These results indicate that TAAR1 agonists like DMT, psilocybin mushrooms, and LSD, may be a novel approach for counteracting dyskinesia and hyperactivity of glutamate in PD patients by preventing the degeneration of dopaminergic neurons via modulation of pre- and post-synaptic corticostriatal glutamate.
In a 2016 in vitro study by Attila Szabo at al., N,N-dimethyltryptamine (DMT) was found to stimulate dendritic cells, causing a flattening of IL-1β expression via activation of Sigma-1 receptors. In a 2020 in vivo study, Sandor Nardai and colleagues administered N,N-DMT to rats. Using mRNA and protein expression measures, they also found a significant downregulation of IL-1B.
These studies suggest that DMT may effectively prevent and/or halt blood-brain barrier breakdown by suppressing IL-1B secretion and reducing peripheral inflammation.
A 2018 study conducted by Thomas W. Flanagan and Charles D. Nichols used (R)-2,5-dimethoxy-4-iodoamphetamine, a 5-HT2A receptor agonist, to study the effects of serotonin receptor agonists on inflammation, in cellular and animal models. The study revealed that 5-HT2A receptor agonists treat inflammation by regulating inflammatory pathways. This suggests that 5-HT2A receptor agonists like LSD, psilocybin mushrooms, and mescaline may be potent anti-inflammatory agents.
A 2016 study by Tianfang Jiang and colleagues found that Sigma-1 receptor stimulation may prevent apoptosis induced by endoplasmic reticulum stress. Amazingly, the psychedelic drug, DMT (Dimethyltryptamine), targets the Sigma-1 receptor. This means that DMT may prevent hypoxia-induced cellular apoptosis in PD by stabilizing Bax and Bcl-2 presence in granulosa cells and balancing C/EBP, ATF4, ATF6 protein via activation of Sigma-1 receptors.
Another 2016 study study led by Attila Szabo and colleagues set out to test their hypothesis that DMT, a hallucinogen that is already present in mammalian brains, serves as a neuroprotective agent by mitigating ischemia (insufficient blood flow for proper oxygenation) and thus counteracting hypoxic stress.
Researchers used in vitro human cortical neurons to test their hypothesis. They found that DMT significantly increases the survival of pluripotent stem cells, monocyte-derived macrophages, and dendritic cells by activation of the Sigma-1 receptor. They also found that DMT reduces the expression of the hypoxia-inducible factor 1 (HIF-1), further confirming the potential role of DMT in ameliorating cellular stress caused by hypoxia.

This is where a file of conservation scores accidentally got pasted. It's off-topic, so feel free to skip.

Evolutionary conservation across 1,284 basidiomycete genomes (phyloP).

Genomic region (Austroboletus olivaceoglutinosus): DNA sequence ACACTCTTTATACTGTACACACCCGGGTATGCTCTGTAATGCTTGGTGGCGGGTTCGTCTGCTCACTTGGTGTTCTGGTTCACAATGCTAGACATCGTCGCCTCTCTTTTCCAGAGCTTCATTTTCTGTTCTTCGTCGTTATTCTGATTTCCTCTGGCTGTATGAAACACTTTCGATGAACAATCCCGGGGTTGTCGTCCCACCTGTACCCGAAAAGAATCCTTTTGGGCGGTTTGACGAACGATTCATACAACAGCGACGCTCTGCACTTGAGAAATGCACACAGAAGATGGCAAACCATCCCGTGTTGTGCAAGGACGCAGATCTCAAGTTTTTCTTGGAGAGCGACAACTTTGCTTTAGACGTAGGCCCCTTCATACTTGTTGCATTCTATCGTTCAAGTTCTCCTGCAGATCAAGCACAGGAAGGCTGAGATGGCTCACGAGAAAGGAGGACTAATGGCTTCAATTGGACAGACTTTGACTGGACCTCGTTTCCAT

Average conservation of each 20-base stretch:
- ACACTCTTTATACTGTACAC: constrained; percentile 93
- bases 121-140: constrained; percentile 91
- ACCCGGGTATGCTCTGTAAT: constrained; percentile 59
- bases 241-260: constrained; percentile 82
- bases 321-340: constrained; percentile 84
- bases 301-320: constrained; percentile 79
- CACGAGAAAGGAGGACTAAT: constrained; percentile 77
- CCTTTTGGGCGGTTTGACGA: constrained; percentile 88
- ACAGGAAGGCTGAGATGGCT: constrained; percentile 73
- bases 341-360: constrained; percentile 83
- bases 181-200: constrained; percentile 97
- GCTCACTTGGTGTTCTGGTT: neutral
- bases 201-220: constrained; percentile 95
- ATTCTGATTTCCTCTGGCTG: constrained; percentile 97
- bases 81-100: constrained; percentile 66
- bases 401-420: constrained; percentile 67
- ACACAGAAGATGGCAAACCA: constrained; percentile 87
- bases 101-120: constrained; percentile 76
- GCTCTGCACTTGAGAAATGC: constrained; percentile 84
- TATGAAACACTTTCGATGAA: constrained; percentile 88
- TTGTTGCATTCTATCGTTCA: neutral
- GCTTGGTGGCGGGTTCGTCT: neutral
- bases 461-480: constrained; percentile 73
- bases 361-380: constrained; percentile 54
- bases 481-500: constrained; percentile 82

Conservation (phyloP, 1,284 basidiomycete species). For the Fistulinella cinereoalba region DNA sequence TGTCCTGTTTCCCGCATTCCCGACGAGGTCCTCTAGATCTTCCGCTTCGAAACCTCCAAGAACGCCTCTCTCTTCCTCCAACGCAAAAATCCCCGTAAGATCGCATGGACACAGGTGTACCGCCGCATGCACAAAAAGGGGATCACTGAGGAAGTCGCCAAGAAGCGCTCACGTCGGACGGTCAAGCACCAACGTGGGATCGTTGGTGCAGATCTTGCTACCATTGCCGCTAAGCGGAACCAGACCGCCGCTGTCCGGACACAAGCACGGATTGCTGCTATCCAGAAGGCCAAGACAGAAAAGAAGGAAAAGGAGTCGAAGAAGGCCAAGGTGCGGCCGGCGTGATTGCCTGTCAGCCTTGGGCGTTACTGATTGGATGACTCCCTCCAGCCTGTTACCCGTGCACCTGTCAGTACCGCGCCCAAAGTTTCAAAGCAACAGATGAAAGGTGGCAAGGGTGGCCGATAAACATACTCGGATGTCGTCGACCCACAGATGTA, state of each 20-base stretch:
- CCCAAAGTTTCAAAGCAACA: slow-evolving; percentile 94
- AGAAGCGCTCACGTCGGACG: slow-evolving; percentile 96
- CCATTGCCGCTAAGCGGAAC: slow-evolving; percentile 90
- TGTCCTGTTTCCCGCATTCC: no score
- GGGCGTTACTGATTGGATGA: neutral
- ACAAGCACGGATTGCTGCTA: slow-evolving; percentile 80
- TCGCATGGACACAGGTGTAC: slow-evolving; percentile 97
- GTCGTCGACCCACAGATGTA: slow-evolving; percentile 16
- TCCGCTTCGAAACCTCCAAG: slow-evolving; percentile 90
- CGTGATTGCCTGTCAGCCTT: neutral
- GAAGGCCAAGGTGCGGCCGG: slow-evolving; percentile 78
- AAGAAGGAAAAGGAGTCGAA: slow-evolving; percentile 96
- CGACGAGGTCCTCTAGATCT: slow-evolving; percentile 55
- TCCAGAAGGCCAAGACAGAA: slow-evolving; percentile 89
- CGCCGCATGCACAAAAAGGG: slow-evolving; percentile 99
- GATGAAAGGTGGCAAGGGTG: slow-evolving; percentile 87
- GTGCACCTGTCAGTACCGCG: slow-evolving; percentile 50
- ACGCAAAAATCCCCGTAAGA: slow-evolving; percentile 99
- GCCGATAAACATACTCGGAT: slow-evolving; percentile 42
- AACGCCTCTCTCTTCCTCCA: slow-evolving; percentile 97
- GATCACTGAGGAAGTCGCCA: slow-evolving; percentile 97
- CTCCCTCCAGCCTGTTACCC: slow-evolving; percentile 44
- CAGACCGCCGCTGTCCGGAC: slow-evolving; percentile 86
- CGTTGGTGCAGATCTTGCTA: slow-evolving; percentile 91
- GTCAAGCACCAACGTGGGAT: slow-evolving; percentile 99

These findings support the hypothesis that DMT can mitigate hypoxia-induced intercellular stress by decreasing expression of HIF-1 and increasing cell survival rates via Sigma-1 activation receptors.
The information we’ve reviewed today offers a promising, novel approach for the treatment of neurodegenerative conditions like Alzheimer’s disease, Parkinson’s disease dementia, Huntington’s disease dementia, and vascular dementia.
The role of psychedelics in combating oxidative stress by promoting redox homeostasis, decreasing expression of HIF-1, stabilizing Bax and Bcl-2 presence in granulosa cells and balancing C/EBP, ATF4, ATF6 protein, is very compelling.
Additionally, their ability to ameliorate dyskinesia by regulating hyperactivity of glutamate, as well as their capacity to disrupt blood-brain barrier breakdown by suppressing IL-1B secretion and reducing peripheral inflammation, support our hypothesis that psychedelics can be an effective therapeutic option for treatment of neurodegenerative diseases due to their role in stabilizing neural tissue function.
We hope that this study will serve future research surrounding the potential role of psychedelics in treating early-stage dementia on both the micro and macro-dose levels.